Everything you need to know about Quilotoa Loop

quilotoa-loop

Only a 4-hour drive from Quito is one of the most stunning destinations in Ecuador: the Quilotoa Crater. Formed nearly a thousand years ago following the collapse of a volcano, this crater offers visitors a multitude of outdoor activities, among which the Quilotoa Loop Tour is the most popular.

In the following blog, we’ll give you tips on how to get to the Quilotoa Loop from Quito, and what you need to know before undertaking the journey.

How to get to the Quilotoa Loop from Quito

To get from Quito to Quilotoa (the start of the Quilotoa Loop), you’ll likely need to pass through Latacunga first, though your route and mode of transport may vary depending on your trip plans:

Public transport: To get from Quito to Quilotoa by public transport, you’ll need to first go to the Quitumbe bus terminal, located in the south of Quito. To get to the terminal, you can either take a taxi (depending on the time of day, this can cost between $10-20 dollars) or the trolley line headed South. If you decide on the trolley, make sure you travel by day and always keep an eye on your belongings.

Quito to Quilotoa (direct): Only one bus company in Quitumbe, “La Illinizas”, offers direct service from Quito to Quilotoa, leaving at 5:00 p.m. every day for about $3. The trip takes around 3 hours.

Quito to Latacunga: Buses leave from the Quitumbe station in Quito to Latacunga every 10 minutes and cost $2.50. The trip from Quito to Latacunga only takes about 1 hour.

Latacunga to Quilotoa Crater: Once in Latacunga, you can grab a bus straight to the crater, which takes about 2 hours for $2. The buses only leave a few times a day, starting at 9:30am. If you’re only planning on visiting Quilotoa for the day, make sure to ask the bus driver when the last bus leaves from Quilotoa, likely around 3pm.

Latacunga to Chugchilán: If you’re planning on spending the night in the area, you can take a bus to Chugchilán, a small town about 40 minutes drive from the Quilotoa crater. Chugchilán, specifically, is a great jumping off point for those that want to hike the Quilotoa Loop and have more time to explore the surroundings.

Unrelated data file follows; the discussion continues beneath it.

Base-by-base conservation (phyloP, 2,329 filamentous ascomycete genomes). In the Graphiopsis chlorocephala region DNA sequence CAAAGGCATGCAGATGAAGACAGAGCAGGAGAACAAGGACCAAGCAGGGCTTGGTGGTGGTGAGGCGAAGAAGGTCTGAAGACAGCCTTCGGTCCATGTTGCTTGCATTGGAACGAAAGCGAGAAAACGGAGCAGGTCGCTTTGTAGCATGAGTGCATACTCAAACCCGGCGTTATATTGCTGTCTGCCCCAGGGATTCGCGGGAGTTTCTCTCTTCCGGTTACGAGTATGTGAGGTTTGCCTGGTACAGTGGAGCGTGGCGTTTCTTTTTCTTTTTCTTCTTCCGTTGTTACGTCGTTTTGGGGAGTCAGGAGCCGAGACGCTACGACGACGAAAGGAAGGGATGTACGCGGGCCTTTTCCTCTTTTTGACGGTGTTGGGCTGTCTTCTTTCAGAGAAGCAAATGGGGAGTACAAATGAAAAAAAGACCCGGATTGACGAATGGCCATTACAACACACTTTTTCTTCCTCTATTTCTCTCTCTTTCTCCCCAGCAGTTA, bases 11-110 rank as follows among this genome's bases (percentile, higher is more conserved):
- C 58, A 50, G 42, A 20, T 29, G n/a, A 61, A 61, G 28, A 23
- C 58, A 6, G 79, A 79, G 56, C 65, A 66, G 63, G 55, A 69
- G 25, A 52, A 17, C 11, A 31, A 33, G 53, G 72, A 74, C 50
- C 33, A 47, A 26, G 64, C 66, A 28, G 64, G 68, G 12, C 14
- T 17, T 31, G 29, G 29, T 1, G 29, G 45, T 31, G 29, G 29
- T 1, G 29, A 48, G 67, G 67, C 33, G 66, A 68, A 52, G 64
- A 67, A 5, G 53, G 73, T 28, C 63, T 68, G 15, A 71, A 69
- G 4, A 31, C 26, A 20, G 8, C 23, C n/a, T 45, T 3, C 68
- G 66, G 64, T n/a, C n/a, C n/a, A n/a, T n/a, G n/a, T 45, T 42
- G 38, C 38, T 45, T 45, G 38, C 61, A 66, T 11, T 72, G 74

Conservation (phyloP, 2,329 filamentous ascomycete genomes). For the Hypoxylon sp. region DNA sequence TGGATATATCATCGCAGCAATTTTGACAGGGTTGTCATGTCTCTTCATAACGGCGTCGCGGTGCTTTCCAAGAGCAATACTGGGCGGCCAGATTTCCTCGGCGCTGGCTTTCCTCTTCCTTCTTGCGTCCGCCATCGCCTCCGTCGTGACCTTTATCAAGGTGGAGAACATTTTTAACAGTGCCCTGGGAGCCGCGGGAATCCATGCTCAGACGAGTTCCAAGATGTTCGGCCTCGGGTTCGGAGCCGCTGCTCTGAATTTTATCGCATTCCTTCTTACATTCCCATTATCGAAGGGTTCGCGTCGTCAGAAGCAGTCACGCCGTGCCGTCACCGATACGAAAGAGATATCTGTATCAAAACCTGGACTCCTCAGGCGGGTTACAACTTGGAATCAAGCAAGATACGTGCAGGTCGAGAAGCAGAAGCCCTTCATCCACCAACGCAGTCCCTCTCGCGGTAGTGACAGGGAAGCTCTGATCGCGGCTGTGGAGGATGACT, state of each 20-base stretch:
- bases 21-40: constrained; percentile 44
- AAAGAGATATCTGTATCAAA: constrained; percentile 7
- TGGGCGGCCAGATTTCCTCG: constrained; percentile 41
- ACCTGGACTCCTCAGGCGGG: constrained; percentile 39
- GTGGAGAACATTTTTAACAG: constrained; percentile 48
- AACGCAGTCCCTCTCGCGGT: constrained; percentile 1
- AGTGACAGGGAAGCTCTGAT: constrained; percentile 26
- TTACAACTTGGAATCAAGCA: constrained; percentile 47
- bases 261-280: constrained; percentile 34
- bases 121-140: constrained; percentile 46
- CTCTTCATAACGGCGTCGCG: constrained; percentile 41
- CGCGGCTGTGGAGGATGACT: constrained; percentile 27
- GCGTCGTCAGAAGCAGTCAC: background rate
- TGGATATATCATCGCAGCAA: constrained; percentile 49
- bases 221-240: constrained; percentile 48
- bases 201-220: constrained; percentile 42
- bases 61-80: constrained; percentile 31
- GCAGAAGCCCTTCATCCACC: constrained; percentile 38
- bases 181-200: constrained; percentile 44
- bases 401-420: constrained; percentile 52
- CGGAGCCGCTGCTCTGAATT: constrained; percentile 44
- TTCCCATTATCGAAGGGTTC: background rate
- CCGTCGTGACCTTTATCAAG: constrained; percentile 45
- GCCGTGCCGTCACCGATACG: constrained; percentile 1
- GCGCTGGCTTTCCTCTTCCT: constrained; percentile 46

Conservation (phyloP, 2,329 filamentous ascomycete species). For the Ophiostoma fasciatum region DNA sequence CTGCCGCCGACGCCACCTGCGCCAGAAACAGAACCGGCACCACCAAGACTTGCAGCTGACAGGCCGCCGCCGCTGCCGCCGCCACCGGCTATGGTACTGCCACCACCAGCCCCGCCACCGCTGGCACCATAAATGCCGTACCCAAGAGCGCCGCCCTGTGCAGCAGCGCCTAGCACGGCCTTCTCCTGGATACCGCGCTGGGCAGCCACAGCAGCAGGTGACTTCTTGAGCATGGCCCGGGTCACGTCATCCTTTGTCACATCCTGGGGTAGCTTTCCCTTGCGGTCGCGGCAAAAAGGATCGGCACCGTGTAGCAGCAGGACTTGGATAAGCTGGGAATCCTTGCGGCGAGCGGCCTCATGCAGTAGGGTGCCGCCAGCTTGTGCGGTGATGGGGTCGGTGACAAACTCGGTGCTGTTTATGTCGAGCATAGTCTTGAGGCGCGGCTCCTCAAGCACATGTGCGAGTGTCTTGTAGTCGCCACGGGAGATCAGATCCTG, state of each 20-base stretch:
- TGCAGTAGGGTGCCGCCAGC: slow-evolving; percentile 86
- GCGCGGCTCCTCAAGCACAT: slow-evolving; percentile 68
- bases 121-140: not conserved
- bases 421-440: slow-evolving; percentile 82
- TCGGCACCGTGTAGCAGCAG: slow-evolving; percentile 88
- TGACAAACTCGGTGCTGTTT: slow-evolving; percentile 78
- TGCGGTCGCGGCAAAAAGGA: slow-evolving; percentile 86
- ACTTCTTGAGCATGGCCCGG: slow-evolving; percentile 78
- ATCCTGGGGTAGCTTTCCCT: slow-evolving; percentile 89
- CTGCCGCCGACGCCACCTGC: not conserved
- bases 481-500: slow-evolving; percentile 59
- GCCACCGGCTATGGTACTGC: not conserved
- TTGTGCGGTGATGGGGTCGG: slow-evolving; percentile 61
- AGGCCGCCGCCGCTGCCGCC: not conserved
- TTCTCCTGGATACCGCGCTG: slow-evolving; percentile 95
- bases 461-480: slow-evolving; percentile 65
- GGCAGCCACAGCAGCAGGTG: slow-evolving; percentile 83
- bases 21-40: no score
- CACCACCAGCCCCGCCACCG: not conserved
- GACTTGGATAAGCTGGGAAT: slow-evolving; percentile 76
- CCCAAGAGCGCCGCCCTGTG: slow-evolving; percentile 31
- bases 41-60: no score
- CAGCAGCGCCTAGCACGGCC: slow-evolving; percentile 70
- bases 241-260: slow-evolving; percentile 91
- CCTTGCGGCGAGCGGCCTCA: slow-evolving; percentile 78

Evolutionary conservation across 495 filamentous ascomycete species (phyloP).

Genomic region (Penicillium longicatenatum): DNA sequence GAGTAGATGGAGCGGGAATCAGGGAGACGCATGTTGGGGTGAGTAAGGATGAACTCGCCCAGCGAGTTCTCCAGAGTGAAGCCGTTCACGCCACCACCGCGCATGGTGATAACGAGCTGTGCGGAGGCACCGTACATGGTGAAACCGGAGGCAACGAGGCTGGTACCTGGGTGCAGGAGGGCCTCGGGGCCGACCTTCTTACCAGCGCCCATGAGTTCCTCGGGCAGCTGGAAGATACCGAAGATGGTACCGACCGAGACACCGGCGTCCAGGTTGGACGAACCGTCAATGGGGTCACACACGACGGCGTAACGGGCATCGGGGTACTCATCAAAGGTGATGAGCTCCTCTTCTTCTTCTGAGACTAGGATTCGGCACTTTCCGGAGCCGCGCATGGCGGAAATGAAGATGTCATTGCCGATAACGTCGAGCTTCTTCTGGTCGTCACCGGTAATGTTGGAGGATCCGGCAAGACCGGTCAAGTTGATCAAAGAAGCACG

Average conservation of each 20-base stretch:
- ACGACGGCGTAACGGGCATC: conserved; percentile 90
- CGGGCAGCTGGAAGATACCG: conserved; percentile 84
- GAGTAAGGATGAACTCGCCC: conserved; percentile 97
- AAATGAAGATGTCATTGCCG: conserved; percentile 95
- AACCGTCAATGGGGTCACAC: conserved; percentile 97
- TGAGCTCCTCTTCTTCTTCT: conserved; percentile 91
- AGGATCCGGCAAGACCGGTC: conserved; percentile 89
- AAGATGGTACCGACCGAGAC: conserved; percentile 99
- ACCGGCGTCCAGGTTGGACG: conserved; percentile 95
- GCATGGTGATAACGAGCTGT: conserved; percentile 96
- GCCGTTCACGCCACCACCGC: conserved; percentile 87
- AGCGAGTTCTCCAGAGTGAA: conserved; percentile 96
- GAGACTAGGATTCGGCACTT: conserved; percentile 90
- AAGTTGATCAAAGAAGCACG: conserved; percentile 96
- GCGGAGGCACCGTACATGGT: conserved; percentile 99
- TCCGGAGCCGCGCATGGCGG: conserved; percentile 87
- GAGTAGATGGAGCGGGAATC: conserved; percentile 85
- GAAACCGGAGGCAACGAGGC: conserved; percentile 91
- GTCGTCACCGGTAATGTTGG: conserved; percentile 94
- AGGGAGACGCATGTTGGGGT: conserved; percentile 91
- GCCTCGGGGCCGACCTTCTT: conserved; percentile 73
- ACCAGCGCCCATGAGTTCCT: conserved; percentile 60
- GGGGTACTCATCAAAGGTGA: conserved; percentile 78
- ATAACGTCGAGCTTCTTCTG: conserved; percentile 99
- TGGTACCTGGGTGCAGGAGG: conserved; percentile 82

Wanderbus Ecuador: Alternatively, you can get from Quito to Quilotoa on the Wanderbus, which leaves regularly from Quito at pre-selected, convenient pick-up points. Wanderbus is an excellent option for those that don’t wish to deal with the headache of figuring out public transport and facing potential safety risks.

For instance, the Jacamar Pass goes from Quito to Baños three times a week, stopping by Cotopaxi and the Quilotoa crater on the way. If you wish to stay in the Quilotoa area for a few nights, simply hop off the Wanderbus and hop back on when it passes through a couple of days later.

Quilotoa Loop itinerary – an overview

Contrary to popular belief, the Quilotoa Loop is not simply a hike around the rim of the Quilotoa Crater. Far from it! The Quilotoa Loop is actually a customizable, multi-day trek in the region surrounding the Quilotoa crater and into/around the crater itself.

The general route for the Quilotoa Loop goes from:

Quilotoa > Chugchilán > Isinlivi > Sigchos

Many visitors like to start from Quilotoa and head north to Sigchos since the elevation decreases in this direction, which is ideal for beginners. For a more challenging trek, consider starting from Sigchos.

Depending on your level of experience and your travel plans, you can choose to only do part of the Quilotoa Loop in 2 days, or complete the full loop, which takes 4 days. To make the most of this trek, however, we recommend spending at least 3 days on the trail.

Please keep in mind that you may have to add a day at the beginning and end of your trip to arrive and depart the Quilotoa area.

Unlike other multi-day treks, the Quilotoa Loop doesn’t require you to bring along camping equipment. At nearly all of the small towns you’ll visit, you’ll find an affordable hostal that will also provide useful instructions (and sometimes maps) about the next leg of your journey.

quilotoa-loop-natureQuilotoa Loop Day Trip  

If you’re interested in experiencing the Quilotoa Loop in just one day, go directly to the Quilotoa Crater. You’ll have enough time to explore the crater and grab a bite to eat at a restaurant nearby.

Hike around Quilotoa crater: This hike takes you around the rim of the crater, providing incredible views of the crater itself and the surrounding landscape. This is a relatively easy hike, though there are a few narrow spots, and takes about 6-8 hours to complete, depending on your level of fitness and pace.